They couldn’t get started without you, and so would happily attend kick off and training sessions with you and follow your methodical approach to getting them up and running. They willingly started at your step one and followed to step two and step three. You were in control of how customers were onboarded and how they experienced your software.
Things are different now. A customer can do a google search, spend five minutes on your website, sign up for a free trial and start using your software right then and there. Even if they can’t—even if your customer has to go through a sales process and contract negotiation and you have to spin up an instance of your software for them—the expectations and norms of working with software have fundamentally changed.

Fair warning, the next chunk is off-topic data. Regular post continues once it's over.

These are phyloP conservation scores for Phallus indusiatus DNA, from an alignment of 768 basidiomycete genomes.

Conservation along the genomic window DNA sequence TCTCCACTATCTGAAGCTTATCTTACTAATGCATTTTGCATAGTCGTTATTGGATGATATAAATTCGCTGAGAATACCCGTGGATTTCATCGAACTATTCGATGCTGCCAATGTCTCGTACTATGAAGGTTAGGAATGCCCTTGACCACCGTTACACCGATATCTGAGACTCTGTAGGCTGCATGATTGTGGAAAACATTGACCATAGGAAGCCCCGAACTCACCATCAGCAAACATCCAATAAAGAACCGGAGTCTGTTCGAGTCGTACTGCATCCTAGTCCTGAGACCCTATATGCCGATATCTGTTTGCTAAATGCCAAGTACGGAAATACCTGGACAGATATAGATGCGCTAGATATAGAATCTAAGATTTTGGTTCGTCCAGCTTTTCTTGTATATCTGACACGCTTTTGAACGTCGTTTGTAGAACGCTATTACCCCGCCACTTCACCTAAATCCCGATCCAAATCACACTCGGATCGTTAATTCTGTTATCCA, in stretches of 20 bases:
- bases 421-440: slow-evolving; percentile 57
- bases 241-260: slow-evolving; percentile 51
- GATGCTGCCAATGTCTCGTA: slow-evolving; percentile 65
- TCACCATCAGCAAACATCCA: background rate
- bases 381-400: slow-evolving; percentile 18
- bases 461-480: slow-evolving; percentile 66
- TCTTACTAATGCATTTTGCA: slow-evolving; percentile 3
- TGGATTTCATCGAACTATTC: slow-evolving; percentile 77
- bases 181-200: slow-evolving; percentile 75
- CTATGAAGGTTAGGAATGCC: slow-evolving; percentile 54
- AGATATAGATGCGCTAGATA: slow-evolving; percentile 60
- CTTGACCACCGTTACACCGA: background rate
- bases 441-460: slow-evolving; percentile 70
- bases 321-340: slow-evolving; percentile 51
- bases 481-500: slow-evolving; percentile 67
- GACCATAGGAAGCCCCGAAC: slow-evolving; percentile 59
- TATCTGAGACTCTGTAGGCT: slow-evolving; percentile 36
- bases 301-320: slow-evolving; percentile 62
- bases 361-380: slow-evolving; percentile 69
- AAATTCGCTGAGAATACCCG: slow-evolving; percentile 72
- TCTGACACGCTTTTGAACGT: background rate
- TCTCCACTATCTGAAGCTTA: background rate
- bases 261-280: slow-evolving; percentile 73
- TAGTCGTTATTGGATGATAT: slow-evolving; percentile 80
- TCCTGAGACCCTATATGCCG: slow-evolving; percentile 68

If you want to delight your customers and retain them, it’s not enough to force them to access training and support on your terms or your agenda.
You can’t expect customers to learn, explore and adopt your product on your timetable. These things are happening all the time, in real-time.
Schedule-based learning and support are too limiting for the modern customer who is working on their own variable schedule, coordinating colleagues in different time zones. And, they are pressed for time, all the time.
When it comes to improving SaaS product adoption, improving the product is always the first step. But it’s not enough. These types of SaaS training and support initiatives work well to align with your buyer and how they want to work.